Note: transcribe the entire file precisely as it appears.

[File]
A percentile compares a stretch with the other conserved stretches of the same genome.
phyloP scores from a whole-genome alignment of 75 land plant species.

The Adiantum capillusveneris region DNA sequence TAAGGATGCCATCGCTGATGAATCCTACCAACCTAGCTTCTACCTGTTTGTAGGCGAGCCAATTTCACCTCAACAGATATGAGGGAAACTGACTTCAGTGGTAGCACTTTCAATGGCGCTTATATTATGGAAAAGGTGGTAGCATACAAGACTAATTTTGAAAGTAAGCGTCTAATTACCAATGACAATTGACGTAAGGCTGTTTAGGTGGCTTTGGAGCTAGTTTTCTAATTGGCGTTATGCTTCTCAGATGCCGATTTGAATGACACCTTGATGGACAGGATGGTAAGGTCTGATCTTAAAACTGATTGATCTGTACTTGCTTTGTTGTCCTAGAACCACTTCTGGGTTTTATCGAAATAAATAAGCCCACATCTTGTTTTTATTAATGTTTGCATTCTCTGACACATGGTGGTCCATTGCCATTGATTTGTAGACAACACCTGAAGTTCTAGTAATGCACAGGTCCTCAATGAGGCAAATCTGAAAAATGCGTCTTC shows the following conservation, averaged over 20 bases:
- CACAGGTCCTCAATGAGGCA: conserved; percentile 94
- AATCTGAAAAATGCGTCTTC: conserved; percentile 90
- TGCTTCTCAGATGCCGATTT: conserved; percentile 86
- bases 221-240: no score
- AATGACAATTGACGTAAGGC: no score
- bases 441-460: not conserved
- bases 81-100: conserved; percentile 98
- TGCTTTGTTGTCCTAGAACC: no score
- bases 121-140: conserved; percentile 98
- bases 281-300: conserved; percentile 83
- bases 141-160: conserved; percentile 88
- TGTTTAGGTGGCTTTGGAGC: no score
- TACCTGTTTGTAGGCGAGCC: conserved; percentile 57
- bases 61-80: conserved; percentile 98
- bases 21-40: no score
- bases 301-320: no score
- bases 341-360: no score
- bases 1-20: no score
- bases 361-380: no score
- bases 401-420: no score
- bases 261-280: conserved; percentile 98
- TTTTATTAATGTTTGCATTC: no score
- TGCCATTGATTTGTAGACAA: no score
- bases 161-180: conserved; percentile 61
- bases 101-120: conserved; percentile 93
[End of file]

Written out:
A percentile compares a stretch with the other conserved stretches of the same genome.
phyloP scores from a whole-genome alignment of 75 land plant species.

The Adiantum capillusveneris region DNA sequence TAAGGATGCCATCGCTGATGAATCCTACCAACCTAGCTTCTACCTGTTTGTAGGCGAGCCAATTTCACCTCAACAGATATGAGGGAAACTGACTTCAGTGGTAGCACTTTCAATGGCGCTTATATTATGGAAAAGGTGGTAGCATACAAGACTAATTTTGAAAGTAAGCGTCTAATTACCAATGACAATTGACGTAAGGCTGTTTAGGTGGCTTTGGAGCTAGTTTTCTAATTGGCGTTATGCTTCTCAGATGCCGATTTGAATGACACCTTGATGGACAGGATGGTAAGGTCTGATCTTAAAACTGATTGATCTGTACTTGCTTTGTTGTCCTAGAACCACTTCTGGGTTTTATCGAAATAAATAAGCCCACATCTTGTTTTTATTAATGTTTGCATTCTCTGACACATGGTGGTCCATTGCCATTGATTTGTAGACAACACCTGAAGTTCTAGTAATGCACAGGTCCTCAATGAGGCAAATCTGAAAAATGCGTCTTC shows the following conservation, averaged over 20 bases:
- CACAGGTCCTCAATGAGGCA: conserved; percentile 94
- AATCTGAAAAATGCGTCTTC: conserved; percentile 90
- TGCTTCTCAGATGCCGATTT: conserved; percentile 86
- bases 221-240: no score
- AATGACAATTGACGTAAGGC: no score
- bases 441-460: not conserved
- bases 81-100: conserved; percentile 98
- TGCTTTGTTGTCCTAGAACC: no score
- bases 121-140: conserved; percentile 98
- bases 281-300: conserved; percentile 83
- bases 141-160: conserved; percentile 88
- TGTTTAGGTGGCTTTGGAGC: no score
- TACCTGTTTGTAGGCGAGCC: conserved; percentile 57
- bases 61-80: conserved; percentile 98
- bases 21-40: no score
- bases 301-320: no score
- bases 341-360: no score
- bases 1-20: no score
- bases 361-380: no score
- bases 401-420: no score
- bases 261-280: conserved; percentile 98
- TTTTATTAATGTTTGCATTC: no score
- TGCCATTGATTTGTAGACAA: no score
- bases 161-180: conserved; percentile 61
- bases 101-120: conserved; percentile 93